Last Sunday I wrote about my book club, Biblically Literate, and this Sunday I’m starting my Bible study for the book club in 1 John. I read through the book, only five short chapters long, this afternoon, and the first thing I noticed was all the contrasts that John draws in his letter. It’s a message full of stark contrast: love vs. hatred, light vs. blindness, life vs. death, truth vs. lies, righteousness vs. sin, forgiveness vs. condemnation, true worship vs. idolatry, confidence vs. fear, real vs. counterfeit.
We tend to think we live in a moral universe of grey tones. Situational ethics and the dangers of legalism have taught us that nothing is as simple as it seems, that no one is completely good or wholly evil. It’s a grey world for most of us, most of the time. Or as Paul said in I Corinthians, “Now we see through a glass darkly.”
But someday, according to both Paul and John, we will see God, the Maker and Lover of the Universe, face to face. John says, “We know that when He appears, we shall be like Him, for we shall see Him as He is.” Then the contrasts will be clear: Truth on one side, Evil and Deceit on the other. Men will be without excuse, having chosen either goodness and truth and forgiveness or evil and deceit and condemnation. No in-between, if there is a purgatory, that medium state will be over and done with; we will be known and we will know the Light of the World is Jesus.
We may value ambiguity in our literature here and now because the world looks ambiguous through that dark glass, but it won’t always be so. In fact, if John is right, Reality isn’t ambiguous even now; it only looks that way to us on this side of eternity. Oh, how I want to see everything in contrast, even if people call me simplistic and unsophisticated; I want to see everything through the Light. John declares, “God is Light; in him there is no darkness at all.” No shades of grey at all.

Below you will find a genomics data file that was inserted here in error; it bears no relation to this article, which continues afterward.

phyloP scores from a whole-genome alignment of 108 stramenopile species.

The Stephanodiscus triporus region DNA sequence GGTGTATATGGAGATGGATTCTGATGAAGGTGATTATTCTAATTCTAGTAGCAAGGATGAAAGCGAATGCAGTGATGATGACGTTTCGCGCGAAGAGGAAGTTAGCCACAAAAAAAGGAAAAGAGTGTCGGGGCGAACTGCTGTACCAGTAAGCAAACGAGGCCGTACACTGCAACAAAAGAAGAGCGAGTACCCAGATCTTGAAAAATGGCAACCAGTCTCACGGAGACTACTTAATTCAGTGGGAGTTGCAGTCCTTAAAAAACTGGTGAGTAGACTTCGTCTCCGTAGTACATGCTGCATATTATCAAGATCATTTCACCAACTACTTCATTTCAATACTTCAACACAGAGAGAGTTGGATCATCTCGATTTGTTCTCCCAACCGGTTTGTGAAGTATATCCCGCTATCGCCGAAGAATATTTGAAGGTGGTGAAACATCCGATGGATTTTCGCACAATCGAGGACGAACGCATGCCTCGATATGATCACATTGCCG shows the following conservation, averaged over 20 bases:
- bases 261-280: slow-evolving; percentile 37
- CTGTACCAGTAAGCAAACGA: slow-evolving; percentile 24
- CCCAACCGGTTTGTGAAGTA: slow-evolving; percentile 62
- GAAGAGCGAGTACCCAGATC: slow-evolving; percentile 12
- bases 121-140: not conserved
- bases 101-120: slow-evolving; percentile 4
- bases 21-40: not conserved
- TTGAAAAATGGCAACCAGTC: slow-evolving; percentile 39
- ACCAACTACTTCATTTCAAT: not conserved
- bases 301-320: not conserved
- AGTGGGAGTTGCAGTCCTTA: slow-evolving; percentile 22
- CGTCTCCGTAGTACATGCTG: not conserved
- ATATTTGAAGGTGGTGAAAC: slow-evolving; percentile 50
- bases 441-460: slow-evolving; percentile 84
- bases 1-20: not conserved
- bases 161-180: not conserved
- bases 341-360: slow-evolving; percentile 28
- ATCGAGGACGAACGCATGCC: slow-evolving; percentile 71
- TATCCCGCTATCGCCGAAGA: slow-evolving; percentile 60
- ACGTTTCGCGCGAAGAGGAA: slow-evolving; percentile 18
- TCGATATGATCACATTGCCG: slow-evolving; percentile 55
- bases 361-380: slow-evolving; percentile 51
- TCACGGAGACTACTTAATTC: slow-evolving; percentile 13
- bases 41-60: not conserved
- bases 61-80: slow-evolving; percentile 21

In other news, Hurricane Gustav looks like a near miss for Houston, where I live about thirty miles from the coast. Pray for the people of Louisiana and other points east who may be inundated by wind and rain this Labor Day weekend.
Someone referred me to this blog, written by Director of Missions Joe McKeever, who lives and works in New Orleans, right after Katrina. I’ve kept reading it ever since because Pastor McKeever has such good insights about both New Orleans and the Christian life. (He also makes me homesick for being a Southern Baptist.) Now he’s writing about the stress of living in a New Orleans under hurricane threat —again.
I have this children’s fiction book about the Galveston hurricane of 1900 on my shelf. I think I’ll give it to the kids, maybe Karate Kid, to read, since they’ve all heard enough about hurricanes this week to make them curious about what a real hurricane would be like. I also read and wrote about this nonfiction book on the same storm a couple of years ago that some of the adults might want to read if you’re interested in that sort of thing.